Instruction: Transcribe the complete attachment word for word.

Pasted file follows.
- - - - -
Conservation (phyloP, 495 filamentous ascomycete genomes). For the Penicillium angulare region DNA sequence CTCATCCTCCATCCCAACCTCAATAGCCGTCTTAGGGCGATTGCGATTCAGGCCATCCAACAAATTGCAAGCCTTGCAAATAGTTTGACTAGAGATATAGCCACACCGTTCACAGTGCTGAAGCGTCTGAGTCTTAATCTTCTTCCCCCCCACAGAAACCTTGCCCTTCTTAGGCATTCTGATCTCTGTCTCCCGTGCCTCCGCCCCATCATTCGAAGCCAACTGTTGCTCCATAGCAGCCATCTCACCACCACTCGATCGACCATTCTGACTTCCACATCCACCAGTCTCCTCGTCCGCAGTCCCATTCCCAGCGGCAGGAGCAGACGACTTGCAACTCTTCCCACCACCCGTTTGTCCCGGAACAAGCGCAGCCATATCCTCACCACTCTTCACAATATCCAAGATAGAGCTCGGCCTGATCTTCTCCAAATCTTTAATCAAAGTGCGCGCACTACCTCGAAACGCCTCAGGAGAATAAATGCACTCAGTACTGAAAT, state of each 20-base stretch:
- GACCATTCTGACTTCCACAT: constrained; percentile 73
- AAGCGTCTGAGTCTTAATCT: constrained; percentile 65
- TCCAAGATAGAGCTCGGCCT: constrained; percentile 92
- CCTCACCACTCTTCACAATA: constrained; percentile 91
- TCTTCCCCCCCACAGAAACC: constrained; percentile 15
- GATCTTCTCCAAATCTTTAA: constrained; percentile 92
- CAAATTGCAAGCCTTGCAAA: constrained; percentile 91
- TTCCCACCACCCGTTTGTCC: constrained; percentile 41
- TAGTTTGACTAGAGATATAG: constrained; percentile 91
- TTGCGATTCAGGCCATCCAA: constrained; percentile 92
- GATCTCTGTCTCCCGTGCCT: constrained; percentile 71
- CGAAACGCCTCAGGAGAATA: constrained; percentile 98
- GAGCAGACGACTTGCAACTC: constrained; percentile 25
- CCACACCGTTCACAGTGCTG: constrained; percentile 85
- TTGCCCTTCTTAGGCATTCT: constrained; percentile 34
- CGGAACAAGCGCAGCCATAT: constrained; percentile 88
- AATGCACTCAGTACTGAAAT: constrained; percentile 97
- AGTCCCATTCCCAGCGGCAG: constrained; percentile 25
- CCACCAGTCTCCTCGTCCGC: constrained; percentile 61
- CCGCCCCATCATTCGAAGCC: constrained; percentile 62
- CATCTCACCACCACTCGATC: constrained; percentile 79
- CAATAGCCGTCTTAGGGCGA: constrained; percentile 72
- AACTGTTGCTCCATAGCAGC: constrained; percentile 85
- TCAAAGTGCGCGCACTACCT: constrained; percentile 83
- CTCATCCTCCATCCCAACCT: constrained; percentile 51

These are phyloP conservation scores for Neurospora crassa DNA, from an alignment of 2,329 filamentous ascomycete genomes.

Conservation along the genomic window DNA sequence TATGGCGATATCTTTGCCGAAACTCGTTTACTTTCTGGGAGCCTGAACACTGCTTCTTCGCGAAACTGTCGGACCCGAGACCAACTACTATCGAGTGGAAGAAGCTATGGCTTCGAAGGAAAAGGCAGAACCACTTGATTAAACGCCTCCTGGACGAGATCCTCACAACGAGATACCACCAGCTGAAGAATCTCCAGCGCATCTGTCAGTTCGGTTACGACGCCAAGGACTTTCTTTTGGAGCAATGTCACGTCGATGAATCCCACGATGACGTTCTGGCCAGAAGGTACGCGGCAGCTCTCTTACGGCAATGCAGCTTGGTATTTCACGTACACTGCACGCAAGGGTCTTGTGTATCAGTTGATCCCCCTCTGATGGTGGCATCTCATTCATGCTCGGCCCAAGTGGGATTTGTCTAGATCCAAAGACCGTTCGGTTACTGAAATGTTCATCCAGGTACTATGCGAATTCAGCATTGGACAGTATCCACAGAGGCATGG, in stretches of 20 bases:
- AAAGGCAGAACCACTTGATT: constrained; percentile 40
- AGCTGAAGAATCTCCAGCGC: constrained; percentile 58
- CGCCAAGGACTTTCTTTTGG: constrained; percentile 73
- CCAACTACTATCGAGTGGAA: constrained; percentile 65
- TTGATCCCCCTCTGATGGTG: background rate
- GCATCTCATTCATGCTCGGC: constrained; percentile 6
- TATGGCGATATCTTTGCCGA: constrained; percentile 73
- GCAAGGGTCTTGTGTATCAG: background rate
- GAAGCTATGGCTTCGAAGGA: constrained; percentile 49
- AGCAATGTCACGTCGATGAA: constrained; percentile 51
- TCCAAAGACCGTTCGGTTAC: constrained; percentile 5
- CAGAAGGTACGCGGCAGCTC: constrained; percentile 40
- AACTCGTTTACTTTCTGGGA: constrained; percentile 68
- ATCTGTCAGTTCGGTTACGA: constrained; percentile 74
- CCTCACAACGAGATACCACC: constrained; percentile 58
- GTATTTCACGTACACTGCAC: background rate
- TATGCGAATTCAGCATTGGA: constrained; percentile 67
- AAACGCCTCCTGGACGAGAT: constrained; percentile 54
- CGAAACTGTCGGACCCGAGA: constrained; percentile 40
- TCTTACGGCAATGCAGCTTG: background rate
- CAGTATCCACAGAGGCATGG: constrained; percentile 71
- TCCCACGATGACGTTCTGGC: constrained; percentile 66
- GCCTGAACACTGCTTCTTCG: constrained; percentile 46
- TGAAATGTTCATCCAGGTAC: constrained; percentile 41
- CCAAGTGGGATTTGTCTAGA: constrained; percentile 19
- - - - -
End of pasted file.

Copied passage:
Conservation (phyloP, 495 filamentous ascomycete genomes). For the Penicillium angulare region DNA sequence CTCATCCTCCATCCCAACCTCAATAGCCGTCTTAGGGCGATTGCGATTCAGGCCATCCAACAAATTGCAAGCCTTGCAAATAGTTTGACTAGAGATATAGCCACACCGTTCACAGTGCTGAAGCGTCTGAGTCTTAATCTTCTTCCCCCCCACAGAAACCTTGCCCTTCTTAGGCATTCTGATCTCTGTCTCCCGTGCCTCCGCCCCATCATTCGAAGCCAACTGTTGCTCCATAGCAGCCATCTCACCACCACTCGATCGACCATTCTGACTTCCACATCCACCAGTCTCCTCGTCCGCAGTCCCATTCCCAGCGGCAGGAGCAGACGACTTGCAACTCTTCCCACCACCCGTTTGTCCCGGAACAAGCGCAGCCATATCCTCACCACTCTTCACAATATCCAAGATAGAGCTCGGCCTGATCTTCTCCAAATCTTTAATCAAAGTGCGCGCACTACCTCGAAACGCCTCAGGAGAATAAATGCACTCAGTACTGAAAT, state of each 20-base stretch:
- GACCATTCTGACTTCCACAT: constrained; percentile 73
- AAGCGTCTGAGTCTTAATCT: constrained; percentile 65
- TCCAAGATAGAGCTCGGCCT: constrained; percentile 92
- CCTCACCACTCTTCACAATA: constrained; percentile 91
- TCTTCCCCCCCACAGAAACC: constrained; percentile 15
- GATCTTCTCCAAATCTTTAA: constrained; percentile 92
- CAAATTGCAAGCCTTGCAAA: constrained; percentile 91
- TTCCCACCACCCGTTTGTCC: constrained; percentile 41
- TAGTTTGACTAGAGATATAG: constrained; percentile 91
- TTGCGATTCAGGCCATCCAA: constrained; percentile 92
- GATCTCTGTCTCCCGTGCCT: constrained; percentile 71
- CGAAACGCCTCAGGAGAATA: constrained; percentile 98
- GAGCAGACGACTTGCAACTC: constrained; percentile 25
- CCACACCGTTCACAGTGCTG: constrained; percentile 85
- TTGCCCTTCTTAGGCATTCT: constrained; percentile 34
- CGGAACAAGCGCAGCCATAT: constrained; percentile 88
- AATGCACTCAGTACTGAAAT: constrained; percentile 97
- AGTCCCATTCCCAGCGGCAG: constrained; percentile 25
- CCACCAGTCTCCTCGTCCGC: constrained; percentile 61
- CCGCCCCATCATTCGAAGCC: constrained; percentile 62
- CATCTCACCACCACTCGATC: constrained; percentile 79
- CAATAGCCGTCTTAGGGCGA: constrained; percentile 72
- AACTGTTGCTCCATAGCAGC: constrained; percentile 85
- TCAAAGTGCGCGCACTACCT: constrained; percentile 83
- CTCATCCTCCATCCCAACCT: constrained; percentile 51

These are phyloP conservation scores for Neurospora crassa DNA, from an alignment of 2,329 filamentous ascomycete genomes.

Conservation along the genomic window DNA sequence TATGGCGATATCTTTGCCGAAACTCGTTTACTTTCTGGGAGCCTGAACACTGCTTCTTCGCGAAACTGTCGGACCCGAGACCAACTACTATCGAGTGGAAGAAGCTATGGCTTCGAAGGAAAAGGCAGAACCACTTGATTAAACGCCTCCTGGACGAGATCCTCACAACGAGATACCACCAGCTGAAGAATCTCCAGCGCATCTGTCAGTTCGGTTACGACGCCAAGGACTTTCTTTTGGAGCAATGTCACGTCGATGAATCCCACGATGACGTTCTGGCCAGAAGGTACGCGGCAGCTCTCTTACGGCAATGCAGCTTGGTATTTCACGTACACTGCACGCAAGGGTCTTGTGTATCAGTTGATCCCCCTCTGATGGTGGCATCTCATTCATGCTCGGCCCAAGTGGGATTTGTCTAGATCCAAAGACCGTTCGGTTACTGAAATGTTCATCCAGGTACTATGCGAATTCAGCATTGGACAGTATCCACAGAGGCATGG, in stretches of 20 bases:
- AAAGGCAGAACCACTTGATT: constrained; percentile 40
- AGCTGAAGAATCTCCAGCGC: constrained; percentile 58
- CGCCAAGGACTTTCTTTTGG: constrained; percentile 73
- CCAACTACTATCGAGTGGAA: constrained; percentile 65
- TTGATCCCCCTCTGATGGTG: background rate
- GCATCTCATTCATGCTCGGC: constrained; percentile 6
- TATGGCGATATCTTTGCCGA: constrained; percentile 73
- GCAAGGGTCTTGTGTATCAG: background rate
- GAAGCTATGGCTTCGAAGGA: constrained; percentile 49
- AGCAATGTCACGTCGATGAA: constrained; percentile 51
- TCCAAAGACCGTTCGGTTAC: constrained; percentile 5
- CAGAAGGTACGCGGCAGCTC: constrained; percentile 40
- AACTCGTTTACTTTCTGGGA: constrained; percentile 68
- ATCTGTCAGTTCGGTTACGA: constrained; percentile 74
- CCTCACAACGAGATACCACC: constrained; percentile 58
- GTATTTCACGTACACTGCAC: background rate
- TATGCGAATTCAGCATTGGA: constrained; percentile 67
- AAACGCCTCCTGGACGAGAT: constrained; percentile 54
- CGAAACTGTCGGACCCGAGA: constrained; percentile 40
- TCTTACGGCAATGCAGCTTG: background rate
- CAGTATCCACAGAGGCATGG: constrained; percentile 71
- TCCCACGATGACGTTCTGGC: constrained; percentile 66
- GCCTGAACACTGCTTCTTCG: constrained; percentile 46
- TGAAATGTTCATCCAGGTAC: constrained; percentile 41
- CCAAGTGGGATTTGTCTAGA: constrained; percentile 19